Beyond Late Update: NPE, OMPF, and Debbie Harbin.

This update is later than the revelatory thoughts one has when trying to slip off to sleep at 3AM. Let’s go through events in reverse chronological order, for kicks.

Back in October, I joined the New Play Exchange to hock my playwrighterly wares. Check out my profile here: New Play Exchange. It’s a really cool resource with a lot of potential, and I’m glad to be part of it.

Back in August, the One Minute Play Festival returned to Philadelphia in collaboration with Interact Theatre and produced my one minute play Extended Run.

Since you’re presumably unable to travel back in time to see the show, you can view it here: Howl Round. Check out my particular piece at 1:02:00–though you should probably watch the whole thing, as it showcases the kind of brilliant work Philly’s brilliant playwrights produce.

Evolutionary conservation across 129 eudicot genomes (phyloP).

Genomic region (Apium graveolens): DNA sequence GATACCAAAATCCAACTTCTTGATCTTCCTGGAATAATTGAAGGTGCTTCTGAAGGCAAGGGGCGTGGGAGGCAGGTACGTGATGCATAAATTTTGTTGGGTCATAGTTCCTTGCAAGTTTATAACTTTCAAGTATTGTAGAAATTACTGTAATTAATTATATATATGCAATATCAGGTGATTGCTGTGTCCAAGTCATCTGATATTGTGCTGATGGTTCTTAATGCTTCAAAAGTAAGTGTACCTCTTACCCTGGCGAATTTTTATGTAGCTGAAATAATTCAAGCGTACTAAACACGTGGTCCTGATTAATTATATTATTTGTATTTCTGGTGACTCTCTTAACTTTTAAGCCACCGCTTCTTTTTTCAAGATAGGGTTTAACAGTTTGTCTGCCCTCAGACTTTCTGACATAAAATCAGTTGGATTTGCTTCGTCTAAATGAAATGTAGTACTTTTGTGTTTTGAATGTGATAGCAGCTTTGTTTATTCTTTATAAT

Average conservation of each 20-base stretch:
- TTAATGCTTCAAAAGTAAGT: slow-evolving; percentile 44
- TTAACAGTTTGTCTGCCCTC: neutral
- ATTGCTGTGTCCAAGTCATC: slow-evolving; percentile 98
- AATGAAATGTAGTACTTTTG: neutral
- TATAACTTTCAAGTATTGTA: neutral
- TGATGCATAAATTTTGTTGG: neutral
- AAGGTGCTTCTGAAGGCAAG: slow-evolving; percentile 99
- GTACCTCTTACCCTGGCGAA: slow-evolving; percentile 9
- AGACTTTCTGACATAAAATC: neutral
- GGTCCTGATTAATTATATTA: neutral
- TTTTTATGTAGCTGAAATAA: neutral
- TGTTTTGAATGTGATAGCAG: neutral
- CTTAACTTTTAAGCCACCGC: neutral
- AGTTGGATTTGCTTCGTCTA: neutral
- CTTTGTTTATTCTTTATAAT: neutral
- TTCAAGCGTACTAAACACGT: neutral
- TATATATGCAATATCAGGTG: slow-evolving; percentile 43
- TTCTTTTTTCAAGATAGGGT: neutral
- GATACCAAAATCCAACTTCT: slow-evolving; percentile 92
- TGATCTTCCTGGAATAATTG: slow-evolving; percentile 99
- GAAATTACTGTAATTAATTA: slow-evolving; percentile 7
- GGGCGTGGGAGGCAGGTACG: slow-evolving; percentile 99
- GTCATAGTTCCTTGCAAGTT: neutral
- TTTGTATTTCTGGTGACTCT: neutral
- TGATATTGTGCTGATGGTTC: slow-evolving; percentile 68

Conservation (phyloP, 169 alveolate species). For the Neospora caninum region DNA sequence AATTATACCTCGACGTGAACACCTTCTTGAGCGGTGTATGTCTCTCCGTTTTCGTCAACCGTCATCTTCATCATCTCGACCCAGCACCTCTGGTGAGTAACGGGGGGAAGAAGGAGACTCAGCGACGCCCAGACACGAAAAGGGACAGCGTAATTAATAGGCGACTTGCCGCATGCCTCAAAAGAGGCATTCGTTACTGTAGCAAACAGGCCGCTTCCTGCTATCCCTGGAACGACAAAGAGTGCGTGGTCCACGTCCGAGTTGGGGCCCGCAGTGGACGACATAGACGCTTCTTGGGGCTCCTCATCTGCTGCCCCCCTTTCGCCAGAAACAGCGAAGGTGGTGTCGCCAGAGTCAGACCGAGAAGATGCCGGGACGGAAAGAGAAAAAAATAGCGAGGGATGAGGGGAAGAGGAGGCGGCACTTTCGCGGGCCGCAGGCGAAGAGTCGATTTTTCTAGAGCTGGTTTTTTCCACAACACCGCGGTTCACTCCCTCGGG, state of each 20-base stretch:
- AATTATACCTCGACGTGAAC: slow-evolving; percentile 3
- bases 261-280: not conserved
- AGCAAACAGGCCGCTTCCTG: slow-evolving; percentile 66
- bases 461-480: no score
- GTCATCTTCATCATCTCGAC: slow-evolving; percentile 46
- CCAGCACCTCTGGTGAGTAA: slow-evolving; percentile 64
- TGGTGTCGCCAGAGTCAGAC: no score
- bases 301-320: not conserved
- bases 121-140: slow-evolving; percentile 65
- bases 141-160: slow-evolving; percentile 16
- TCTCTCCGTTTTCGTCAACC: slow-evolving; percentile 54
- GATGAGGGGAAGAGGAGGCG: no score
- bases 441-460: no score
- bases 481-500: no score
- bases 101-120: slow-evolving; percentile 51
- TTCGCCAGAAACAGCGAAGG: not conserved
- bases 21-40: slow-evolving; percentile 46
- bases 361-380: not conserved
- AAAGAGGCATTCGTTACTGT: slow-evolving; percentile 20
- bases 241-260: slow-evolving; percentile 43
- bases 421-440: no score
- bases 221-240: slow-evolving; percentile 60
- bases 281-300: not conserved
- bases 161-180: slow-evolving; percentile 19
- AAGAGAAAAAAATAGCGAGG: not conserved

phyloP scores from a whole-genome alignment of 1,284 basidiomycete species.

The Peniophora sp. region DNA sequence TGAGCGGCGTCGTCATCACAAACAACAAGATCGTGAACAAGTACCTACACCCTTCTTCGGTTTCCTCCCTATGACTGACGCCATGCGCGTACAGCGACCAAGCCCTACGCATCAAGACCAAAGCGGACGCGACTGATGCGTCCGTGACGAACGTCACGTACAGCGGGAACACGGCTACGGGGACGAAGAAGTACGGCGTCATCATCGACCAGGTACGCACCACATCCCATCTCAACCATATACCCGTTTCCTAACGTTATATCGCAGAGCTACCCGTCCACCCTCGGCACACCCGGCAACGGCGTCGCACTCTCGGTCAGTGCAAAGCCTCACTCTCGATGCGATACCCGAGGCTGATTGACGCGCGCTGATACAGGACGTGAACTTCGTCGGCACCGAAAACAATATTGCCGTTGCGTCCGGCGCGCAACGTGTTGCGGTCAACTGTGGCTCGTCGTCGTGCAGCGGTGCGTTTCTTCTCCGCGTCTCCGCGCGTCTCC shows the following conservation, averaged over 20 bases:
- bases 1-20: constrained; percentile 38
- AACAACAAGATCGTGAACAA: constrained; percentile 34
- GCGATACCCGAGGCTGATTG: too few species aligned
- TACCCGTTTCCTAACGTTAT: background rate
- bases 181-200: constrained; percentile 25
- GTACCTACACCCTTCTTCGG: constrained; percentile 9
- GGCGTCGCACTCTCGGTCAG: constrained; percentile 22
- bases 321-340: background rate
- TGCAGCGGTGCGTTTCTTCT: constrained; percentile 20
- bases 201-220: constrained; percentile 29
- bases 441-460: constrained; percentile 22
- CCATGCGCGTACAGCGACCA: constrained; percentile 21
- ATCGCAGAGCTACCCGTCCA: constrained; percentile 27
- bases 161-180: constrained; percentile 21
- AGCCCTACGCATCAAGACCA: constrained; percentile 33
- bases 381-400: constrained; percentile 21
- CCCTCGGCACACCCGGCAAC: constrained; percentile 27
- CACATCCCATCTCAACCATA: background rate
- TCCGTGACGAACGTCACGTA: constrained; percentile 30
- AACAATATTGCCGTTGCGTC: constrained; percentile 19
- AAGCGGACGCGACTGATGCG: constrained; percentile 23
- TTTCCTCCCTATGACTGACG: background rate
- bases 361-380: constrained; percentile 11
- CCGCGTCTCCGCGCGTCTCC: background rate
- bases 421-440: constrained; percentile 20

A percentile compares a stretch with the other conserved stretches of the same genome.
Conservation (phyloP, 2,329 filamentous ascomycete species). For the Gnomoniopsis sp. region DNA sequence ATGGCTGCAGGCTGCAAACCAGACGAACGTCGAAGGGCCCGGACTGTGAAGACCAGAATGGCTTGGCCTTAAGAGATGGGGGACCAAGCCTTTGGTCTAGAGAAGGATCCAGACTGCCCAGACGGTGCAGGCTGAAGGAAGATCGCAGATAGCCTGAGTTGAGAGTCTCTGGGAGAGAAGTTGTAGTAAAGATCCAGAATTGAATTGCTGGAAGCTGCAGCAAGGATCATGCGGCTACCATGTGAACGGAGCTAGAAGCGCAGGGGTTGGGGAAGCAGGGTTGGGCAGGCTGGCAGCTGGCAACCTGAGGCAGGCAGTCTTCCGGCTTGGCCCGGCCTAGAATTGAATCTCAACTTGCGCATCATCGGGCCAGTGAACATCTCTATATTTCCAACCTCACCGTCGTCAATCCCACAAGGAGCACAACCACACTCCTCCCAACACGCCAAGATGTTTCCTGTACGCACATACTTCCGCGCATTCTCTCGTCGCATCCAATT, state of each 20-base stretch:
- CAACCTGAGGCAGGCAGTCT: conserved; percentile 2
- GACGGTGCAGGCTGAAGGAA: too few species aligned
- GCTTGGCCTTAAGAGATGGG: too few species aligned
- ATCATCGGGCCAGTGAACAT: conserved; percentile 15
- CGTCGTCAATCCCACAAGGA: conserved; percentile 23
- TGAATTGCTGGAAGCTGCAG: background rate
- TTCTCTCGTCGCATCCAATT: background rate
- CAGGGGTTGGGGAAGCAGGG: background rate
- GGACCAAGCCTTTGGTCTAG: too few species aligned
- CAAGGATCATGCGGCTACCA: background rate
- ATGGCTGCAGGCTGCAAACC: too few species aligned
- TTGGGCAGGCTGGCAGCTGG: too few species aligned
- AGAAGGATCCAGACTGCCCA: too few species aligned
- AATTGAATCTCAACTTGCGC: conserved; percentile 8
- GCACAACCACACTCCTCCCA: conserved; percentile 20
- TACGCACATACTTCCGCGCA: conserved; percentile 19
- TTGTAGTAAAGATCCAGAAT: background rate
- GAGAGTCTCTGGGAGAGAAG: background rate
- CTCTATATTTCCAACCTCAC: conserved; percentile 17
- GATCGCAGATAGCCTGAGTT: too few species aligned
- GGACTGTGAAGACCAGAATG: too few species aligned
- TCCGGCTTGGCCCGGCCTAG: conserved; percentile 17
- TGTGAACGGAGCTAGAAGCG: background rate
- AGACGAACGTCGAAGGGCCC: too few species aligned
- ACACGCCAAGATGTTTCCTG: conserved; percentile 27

Back in June (good lord, could I be any more late?), playwright extraordinaire Debbie Harbin wrote a short piece on Kid Turboni Brings the Rain:

Do you know that feeling when a play – or other work of art – just gets you in the sweet spot?  It’s not that it wrecks you, or that it opens up new worlds of never-before-conceived thought or anything like that; it’s just a play that makes you go “Yesssss.”  It’s a play that makes you go “Mmmm,” like an ice cream cone might make you go “Mmmm.”  That was my experience today as I read Kid Turboni Brings the Rain by talented playwright Mark Costello.

Read the rest here: 90 Days, 90 Plays.

That’s it for now. Look out for more updates, hopefully sooner than 8 months from now!

March 31st: Reuben’s Kitchen.